modules are defined with a default severity value ranging from 1 (least severe) to 5 (most
       severe).  However, you may disagree with the default severity and choose to give it a
       higher or lower severity, based on your own coding philosophy.  You can set the "severity"
       to an integer from 1 to 5, or use one of the equivalent names:

           SEVERITY NAME ...is equivalent to... SEVERITY NUMBER
           ----------------------------------------------------
           gentle                                             5
           stern                                              4
           harsh                                              3
           cruel                                              2
           brutal                                             1

       The names reflect how severely the code is criticized: a "gentle" criticism reports only
       the most severe violations, and so on down to a "brutal" criticism which reports even the
       most minor violations.

       "set_themes" sets the theme for the Policy and overrides its default theme.  The argument
       is a string of one or more whitespace-delimited alphanumeric words.  Themes are case-
       insensitive.  See "POLICY THEMES" for more information.

       "add_themes" appends to the default themes for this Policy.  The argument is a string of
       one or more whitespace-delimited words. Themes are case- insensitive.  See "POLICY THEMES"
       for more information.

       "maximum_violations_per_document" limits the number of Violations the Policy will return
       for a given document.  Some Policies have a default limit; see the documentation for the
       individual Policies to see whether there is one.  To force a Policy to not have a limit,
       specify "no_limit" or the empty string for the value of this parameter.

       The remaining key-value pairs are configuration parameters that will be passed into the
       constructor for that Policy.  The constructors for most Policy objects do not support
       arguments, and those that do should have reasonable defaults.  See the documentation on
       the appropriate Policy module for more details.

       Instead of redefining the severity for a given Policy, you can completely disable a Policy
       by prepending a '-' to the name of the module in your configuration file.  In this manner,
       the Policy will never be loaded, regardless of the "-severity" given to the Perl::Critic
       constructor.

       A simple configuration might look like this:

           #--------------------------------------------------------------
           # I think these are really important, so always load them

           [TestingAndDebugging::RequireUseStrict]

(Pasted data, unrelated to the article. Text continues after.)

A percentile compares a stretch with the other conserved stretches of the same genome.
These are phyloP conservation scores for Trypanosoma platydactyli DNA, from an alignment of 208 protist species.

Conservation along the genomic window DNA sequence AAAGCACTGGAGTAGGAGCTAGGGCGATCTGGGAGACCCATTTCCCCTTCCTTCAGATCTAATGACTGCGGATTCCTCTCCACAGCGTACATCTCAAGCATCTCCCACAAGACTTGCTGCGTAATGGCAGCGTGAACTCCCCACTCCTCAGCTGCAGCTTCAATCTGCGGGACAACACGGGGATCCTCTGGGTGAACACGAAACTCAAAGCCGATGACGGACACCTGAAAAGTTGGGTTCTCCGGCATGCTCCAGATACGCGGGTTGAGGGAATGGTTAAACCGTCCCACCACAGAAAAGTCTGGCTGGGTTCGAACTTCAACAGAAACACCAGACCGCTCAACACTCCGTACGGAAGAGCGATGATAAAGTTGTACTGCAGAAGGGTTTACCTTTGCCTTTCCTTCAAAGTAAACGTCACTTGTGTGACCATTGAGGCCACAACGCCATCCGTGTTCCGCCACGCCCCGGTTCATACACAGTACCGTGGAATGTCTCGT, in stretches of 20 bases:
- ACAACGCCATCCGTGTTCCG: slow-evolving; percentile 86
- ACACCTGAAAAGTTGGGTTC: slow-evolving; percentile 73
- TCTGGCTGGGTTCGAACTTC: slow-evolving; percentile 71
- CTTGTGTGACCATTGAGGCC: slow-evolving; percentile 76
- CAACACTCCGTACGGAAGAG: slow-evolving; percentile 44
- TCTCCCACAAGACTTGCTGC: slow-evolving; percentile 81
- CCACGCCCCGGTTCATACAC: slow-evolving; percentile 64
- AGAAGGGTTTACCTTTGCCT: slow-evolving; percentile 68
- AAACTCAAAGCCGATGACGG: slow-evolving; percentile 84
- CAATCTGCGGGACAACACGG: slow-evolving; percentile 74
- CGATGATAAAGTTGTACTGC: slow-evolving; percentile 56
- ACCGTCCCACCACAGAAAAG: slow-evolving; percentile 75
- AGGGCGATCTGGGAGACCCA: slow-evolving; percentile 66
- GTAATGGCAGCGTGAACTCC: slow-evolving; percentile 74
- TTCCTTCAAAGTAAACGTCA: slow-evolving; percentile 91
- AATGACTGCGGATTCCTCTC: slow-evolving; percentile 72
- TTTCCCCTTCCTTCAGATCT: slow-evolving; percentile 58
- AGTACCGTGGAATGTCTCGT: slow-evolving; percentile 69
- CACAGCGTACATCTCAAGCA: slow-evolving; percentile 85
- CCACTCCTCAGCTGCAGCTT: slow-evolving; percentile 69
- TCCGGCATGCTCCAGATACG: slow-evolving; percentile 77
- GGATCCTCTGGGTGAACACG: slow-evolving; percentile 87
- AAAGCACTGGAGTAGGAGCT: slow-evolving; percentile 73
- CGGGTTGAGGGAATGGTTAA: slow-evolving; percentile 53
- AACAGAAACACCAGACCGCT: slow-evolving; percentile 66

severity = 5

           [TestingAndDebugging::RequireUseWarnings]
           severity = 5

           #--------------------------------------------------------------
           # I think these are less important, so only load when asked

           [Variables::ProhibitPackageVars]
           severity = 2

           [ControlStructures::ProhibitPostfixControls]
           allow = if unless  # My custom configuration
           severity = cruel   # Same as "severity = 2"

           #--------------------------------------------------------------
           # Give these policies a custom theme.  I can activate just
           # these policies by saying `perlcritic -theme larry`

           [Modules::RequireFilenameMatchesPackage]
           add_themes = larry

           [TestingAndDebugging::RequireTestLables]
           add_themes = larry curly moe

           #--------------------------------------------------------------
           # I do not agree with these at all, so never load them

           [-NamingConventions::Capitalization]
           [-ValuesAndExpressions::ProhibitMagicNumbers]

           #--------------------------------------------------------------
           # For all other Policies, I accept the default severity,
           # so no additional configuration is required for them.

       For additional configuration examples, see the perlcriticrc file that is included in this
       examples directory of this distribution.

       Damian Conway's own Perl::Critic configuration is also included in this distribution as
       examples/perlcriticrc-conway.

THE POLICIES

       A large number of Policy modules are distributed with Perl::Critic. They are described
       briefly in the companion document Perl::Critic::PolicySummary and in more detail in the
       individual modules themselves.  Say "perlcritic -doc PATTERN" to see the perldoc for all
       Policy modules that match the regex "m/PATTERN/ixms"

       There are a number of distributions of additional policies on CPAN. If Perl::Critic
       doesn't contain a policy that you want, some one may have already written it.  See the
       "SEE ALSO" section below for a list of some of these distributions.

POLICY THEMES

       Each Policy is defined with one or more "themes".  Themes can be used to create arbitrary
       groups of Policies.  They are intended to provide an alternative mechanism for selecting
       your preferred set of Policies. For example, you may wish disable a certain subset of
       Policies when analyzing test programs.  Conversely, you may wish to enable only a specific
       subset of Policies when analyzing modules.

       The Policies that ship with Perl::Critic have been broken into the following themes.  This
       is just our attempt to provide some basic logical groupings.  You are free to invent new